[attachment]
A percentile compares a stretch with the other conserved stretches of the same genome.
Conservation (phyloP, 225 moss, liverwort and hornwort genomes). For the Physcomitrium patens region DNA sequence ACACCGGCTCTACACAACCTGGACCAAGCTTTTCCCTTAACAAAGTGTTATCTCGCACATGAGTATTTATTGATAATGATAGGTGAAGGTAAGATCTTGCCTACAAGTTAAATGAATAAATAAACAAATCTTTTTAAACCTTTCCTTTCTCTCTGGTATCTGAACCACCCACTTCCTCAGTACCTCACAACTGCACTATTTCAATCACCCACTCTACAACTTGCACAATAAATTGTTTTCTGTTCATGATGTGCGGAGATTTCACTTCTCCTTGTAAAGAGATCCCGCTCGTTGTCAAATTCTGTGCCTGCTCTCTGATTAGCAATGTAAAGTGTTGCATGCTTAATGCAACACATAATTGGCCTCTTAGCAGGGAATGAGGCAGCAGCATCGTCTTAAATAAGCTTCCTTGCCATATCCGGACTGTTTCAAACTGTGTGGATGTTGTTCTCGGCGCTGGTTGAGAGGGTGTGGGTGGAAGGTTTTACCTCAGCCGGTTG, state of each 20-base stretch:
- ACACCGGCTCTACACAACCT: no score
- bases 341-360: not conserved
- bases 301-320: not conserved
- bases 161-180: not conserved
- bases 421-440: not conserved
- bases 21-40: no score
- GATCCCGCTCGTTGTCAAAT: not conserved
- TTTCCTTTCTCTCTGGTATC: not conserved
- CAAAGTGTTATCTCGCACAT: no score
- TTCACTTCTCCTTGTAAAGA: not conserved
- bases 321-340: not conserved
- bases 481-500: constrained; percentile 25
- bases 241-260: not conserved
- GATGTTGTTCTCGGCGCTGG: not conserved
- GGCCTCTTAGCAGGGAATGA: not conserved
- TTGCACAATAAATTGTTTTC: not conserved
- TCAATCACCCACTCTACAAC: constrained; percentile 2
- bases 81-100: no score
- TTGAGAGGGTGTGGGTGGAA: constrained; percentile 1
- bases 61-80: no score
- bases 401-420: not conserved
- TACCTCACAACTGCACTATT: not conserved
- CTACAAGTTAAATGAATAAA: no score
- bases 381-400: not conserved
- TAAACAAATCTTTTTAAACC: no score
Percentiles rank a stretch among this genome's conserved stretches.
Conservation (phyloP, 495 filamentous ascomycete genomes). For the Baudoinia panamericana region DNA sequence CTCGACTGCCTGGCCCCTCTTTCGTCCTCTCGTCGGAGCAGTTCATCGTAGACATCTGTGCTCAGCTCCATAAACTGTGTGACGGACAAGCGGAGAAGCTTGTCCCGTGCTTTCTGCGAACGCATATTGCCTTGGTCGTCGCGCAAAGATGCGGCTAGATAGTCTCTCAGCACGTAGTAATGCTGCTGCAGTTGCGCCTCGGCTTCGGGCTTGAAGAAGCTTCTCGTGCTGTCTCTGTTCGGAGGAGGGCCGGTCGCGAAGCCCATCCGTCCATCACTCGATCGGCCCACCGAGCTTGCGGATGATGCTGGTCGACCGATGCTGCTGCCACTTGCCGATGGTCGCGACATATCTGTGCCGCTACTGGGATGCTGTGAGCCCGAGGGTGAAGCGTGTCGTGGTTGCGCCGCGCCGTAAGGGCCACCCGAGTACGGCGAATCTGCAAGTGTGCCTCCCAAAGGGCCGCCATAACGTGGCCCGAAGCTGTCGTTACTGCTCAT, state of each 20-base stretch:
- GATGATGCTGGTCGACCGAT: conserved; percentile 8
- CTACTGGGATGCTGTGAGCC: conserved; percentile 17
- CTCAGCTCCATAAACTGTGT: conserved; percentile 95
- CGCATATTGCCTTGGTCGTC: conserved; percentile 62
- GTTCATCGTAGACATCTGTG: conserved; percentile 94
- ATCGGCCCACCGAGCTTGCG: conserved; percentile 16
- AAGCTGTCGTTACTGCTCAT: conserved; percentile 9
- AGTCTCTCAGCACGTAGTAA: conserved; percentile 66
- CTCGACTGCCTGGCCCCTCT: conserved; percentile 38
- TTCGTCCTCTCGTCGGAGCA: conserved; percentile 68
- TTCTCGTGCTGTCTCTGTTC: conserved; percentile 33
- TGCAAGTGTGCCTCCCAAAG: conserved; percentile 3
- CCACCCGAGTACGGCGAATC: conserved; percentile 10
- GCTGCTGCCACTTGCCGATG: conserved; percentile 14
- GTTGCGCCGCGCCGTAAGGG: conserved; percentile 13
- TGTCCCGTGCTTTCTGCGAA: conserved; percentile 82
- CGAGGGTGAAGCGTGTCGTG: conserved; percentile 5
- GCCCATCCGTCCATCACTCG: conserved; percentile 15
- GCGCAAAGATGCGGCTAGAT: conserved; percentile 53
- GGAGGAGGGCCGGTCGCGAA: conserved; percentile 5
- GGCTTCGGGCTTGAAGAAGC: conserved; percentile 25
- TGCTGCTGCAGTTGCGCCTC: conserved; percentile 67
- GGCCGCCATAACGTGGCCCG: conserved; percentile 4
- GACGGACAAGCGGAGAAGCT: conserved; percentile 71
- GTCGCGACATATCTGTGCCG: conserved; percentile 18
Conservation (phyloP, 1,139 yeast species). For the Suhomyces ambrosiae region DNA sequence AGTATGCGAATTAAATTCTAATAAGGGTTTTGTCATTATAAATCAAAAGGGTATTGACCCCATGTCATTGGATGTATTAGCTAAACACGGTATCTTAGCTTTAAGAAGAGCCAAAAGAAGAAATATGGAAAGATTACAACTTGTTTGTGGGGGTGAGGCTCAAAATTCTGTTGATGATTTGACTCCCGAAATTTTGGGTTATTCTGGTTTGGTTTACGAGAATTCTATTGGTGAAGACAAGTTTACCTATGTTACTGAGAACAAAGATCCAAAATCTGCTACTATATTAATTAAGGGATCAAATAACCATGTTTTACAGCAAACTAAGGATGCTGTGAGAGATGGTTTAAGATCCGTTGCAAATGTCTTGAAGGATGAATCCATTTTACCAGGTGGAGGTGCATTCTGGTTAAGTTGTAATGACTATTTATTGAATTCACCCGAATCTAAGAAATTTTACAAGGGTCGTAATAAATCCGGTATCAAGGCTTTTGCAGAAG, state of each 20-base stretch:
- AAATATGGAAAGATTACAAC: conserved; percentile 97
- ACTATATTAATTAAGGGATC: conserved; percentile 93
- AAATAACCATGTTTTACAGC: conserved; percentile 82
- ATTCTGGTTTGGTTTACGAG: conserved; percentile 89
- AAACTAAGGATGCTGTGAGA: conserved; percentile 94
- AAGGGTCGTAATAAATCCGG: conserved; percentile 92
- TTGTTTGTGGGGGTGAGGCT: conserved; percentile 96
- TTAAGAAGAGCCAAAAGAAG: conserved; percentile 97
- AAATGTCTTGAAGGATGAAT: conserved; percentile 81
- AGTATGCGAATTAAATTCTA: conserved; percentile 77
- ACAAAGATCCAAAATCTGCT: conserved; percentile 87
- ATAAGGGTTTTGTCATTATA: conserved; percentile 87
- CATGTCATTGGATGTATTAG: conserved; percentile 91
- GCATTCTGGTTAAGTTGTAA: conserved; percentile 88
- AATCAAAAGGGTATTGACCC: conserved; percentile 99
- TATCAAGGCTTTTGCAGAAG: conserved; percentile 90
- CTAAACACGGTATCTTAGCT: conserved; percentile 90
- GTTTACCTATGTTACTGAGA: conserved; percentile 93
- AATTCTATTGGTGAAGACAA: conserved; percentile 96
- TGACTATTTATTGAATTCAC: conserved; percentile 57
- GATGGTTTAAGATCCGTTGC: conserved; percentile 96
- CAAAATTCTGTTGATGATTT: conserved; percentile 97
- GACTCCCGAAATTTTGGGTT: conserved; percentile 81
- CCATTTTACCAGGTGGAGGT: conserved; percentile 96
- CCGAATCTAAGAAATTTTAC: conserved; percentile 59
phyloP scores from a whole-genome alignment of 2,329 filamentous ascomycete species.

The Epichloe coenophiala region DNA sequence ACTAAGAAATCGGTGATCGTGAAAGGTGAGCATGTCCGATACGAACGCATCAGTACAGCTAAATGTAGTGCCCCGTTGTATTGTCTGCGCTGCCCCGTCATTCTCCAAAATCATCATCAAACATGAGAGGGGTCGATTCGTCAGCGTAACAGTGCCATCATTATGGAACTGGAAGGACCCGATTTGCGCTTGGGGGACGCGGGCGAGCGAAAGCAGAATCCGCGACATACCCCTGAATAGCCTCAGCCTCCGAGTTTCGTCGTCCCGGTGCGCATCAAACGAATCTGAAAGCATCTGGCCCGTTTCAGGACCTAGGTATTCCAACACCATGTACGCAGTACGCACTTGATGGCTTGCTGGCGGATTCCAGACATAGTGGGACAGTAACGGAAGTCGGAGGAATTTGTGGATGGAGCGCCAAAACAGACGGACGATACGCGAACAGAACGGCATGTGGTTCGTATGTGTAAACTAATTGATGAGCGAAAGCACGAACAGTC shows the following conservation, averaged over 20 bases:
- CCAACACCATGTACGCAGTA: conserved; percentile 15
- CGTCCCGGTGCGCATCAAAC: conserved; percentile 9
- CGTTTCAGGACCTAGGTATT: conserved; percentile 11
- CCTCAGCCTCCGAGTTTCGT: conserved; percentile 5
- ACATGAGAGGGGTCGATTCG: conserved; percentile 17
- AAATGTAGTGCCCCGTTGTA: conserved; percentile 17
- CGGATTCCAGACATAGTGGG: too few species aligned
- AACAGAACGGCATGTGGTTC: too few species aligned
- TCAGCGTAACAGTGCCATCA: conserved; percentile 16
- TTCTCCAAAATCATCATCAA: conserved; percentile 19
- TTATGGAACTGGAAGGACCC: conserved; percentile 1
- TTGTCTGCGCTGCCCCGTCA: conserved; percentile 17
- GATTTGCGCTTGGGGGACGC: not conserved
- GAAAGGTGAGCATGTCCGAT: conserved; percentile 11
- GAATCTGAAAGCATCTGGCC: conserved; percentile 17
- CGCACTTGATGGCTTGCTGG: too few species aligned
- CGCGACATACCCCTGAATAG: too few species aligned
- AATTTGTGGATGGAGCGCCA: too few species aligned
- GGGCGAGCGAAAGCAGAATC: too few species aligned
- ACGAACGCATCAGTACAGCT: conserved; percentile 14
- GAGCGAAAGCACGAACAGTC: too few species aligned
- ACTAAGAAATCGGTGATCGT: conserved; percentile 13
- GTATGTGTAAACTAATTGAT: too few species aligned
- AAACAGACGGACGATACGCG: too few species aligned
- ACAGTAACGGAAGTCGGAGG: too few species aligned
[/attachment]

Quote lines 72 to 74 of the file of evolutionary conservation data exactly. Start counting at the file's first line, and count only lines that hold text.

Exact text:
- CTAAACACGGTATCTTAGCT: conserved; percentile 90
- GTTTACCTATGTTACTGAGA: conserved; percentile 93
- AATTCTATTGGTGAAGACAA: conserved; percentile 96